Interview: Pink Pancake’s Jewish Drag Journey

By | Jan 18, 2024
Arts & Culture, Latest, Video
Jewish Drag Queen Pink Pancake Stands Next To The TItle "The Journey of a Jewish Drag Queen: Pink Pancake."

Michael Witkes is a drag artist performing under the name Pink Pancake, who prides himself on incorporating Jewish humor into his drag stylings. In his upcoming one-woman show, Today You Are a Man!, Witkes uses his signature comedic drag to tell the story of how his bar mitzvah became integral to his queer journey. Witkes and Moment Social Media Manager Andrew Michaels connected over video chat to discuss both the show and his journey as a Jewish and queer artist. The video transcription below has been lightly edited for clarity.

So just to start, can you tell our audience a little bit about Today You Are a Man!?

Yeah, so, Today You Are a Man! is a one-woman drag show that is all about my bar mitzvah. There’s always, at the party, a big entrance song when the bar mitzvah boy enters. And at my party,  I entered to “I’m Coming Out” by Diana Ross. And rumor has it that I came out at my bar mitzvah.

I did not intentionally come out at my bar mitzvah. But it turned this moment of celebration and becoming a man, a Jewish adult, into something that was a beautifully tragic queer story. So, I took this moment, and I turned it into a one-person show exploring growing up queer and on top of that, like, identity as a whole—what it means to be Jewish, what it means to be a man, and what it means to be queer, gay, all that fun stuff. And it’s drag, so it’s a lot of fun.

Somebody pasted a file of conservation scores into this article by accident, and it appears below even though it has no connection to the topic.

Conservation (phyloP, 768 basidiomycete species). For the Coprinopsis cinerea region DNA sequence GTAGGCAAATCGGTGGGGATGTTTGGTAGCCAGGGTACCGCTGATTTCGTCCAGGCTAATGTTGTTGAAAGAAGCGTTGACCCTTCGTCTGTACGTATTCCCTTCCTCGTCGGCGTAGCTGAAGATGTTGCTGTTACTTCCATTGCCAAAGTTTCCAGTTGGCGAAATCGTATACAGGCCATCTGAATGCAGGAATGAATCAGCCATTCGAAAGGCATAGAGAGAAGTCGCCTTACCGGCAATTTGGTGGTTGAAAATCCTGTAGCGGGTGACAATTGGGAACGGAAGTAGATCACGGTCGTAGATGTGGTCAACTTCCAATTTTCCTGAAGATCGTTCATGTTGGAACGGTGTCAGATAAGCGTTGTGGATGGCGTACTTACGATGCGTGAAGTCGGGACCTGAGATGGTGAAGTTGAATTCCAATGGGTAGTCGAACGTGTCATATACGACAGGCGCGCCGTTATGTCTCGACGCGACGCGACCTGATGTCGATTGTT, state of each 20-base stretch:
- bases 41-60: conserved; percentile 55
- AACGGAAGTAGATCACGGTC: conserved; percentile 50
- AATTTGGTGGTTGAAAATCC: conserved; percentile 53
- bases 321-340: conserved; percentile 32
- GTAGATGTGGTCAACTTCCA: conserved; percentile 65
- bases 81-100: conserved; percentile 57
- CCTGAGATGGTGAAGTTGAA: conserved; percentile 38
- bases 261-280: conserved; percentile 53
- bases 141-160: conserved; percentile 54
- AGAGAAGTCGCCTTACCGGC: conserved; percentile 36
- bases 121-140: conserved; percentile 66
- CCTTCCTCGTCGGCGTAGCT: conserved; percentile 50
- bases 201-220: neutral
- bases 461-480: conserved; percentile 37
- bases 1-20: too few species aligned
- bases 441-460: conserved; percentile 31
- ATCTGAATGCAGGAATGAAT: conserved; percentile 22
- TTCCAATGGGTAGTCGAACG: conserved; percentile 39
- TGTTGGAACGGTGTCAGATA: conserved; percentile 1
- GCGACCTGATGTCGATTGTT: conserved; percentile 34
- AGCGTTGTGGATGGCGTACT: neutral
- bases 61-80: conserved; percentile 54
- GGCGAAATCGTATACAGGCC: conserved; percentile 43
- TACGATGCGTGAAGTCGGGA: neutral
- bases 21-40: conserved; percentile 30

It seems like you would describe this as autobiographical, then.

Oh, absolutely. I have videos of my actual bar mitzvah in the show that I interact with and lip sync to.

That sounds incredible. Was it just the Diana Ross thing or is there more to your bar mitzvah being integral to your coming out journey?

I think a bar mitzvah is this beautiful moment where a 12- or 13-year-old is celebrated and brought into the Jewish community. And having a forced spotlight on you, especially when you’re a queer kid, can be hard or challenging when maybe you’re trying to hide certain parts of yourself. I was already bullied for being gay going into my bar mitzvah, but that moment [when I entered the room] kind of solidified everything. It was like, “Oh yeah, everything that we’ve been saying about you is validated now.” So in my case, it was a very specific moment, but I think it’s hard [for anyone] to be a lil’ youth in middle school.

One thing that your director [Stuart B. Meyers] said promoting this play is that being Jewish is queer. I’m curious as to whether or not you could speak to that and what that might mean to you.

Yeah, I thought that was beautiful. I think that when he said that, I think being queer is just like outside the norm, right? So if being Jewish is outside the norm of our culture, then that means that being Jewish is inherently queer because it’s something that’s left of center. And I think that there are also so many different ways to be Jewish and so many different ways to be queer as well. But yeah, there are just so many different sects of Judaism and different aspects. I’m not super religious, but I consider myself to have a strong Jewish identity, and the tradition of Judaism is really important to me. The historical pass down from generation to generation is really important to me as well. And so, I even find my own interpretation of Judaism to kind of be a bit queer.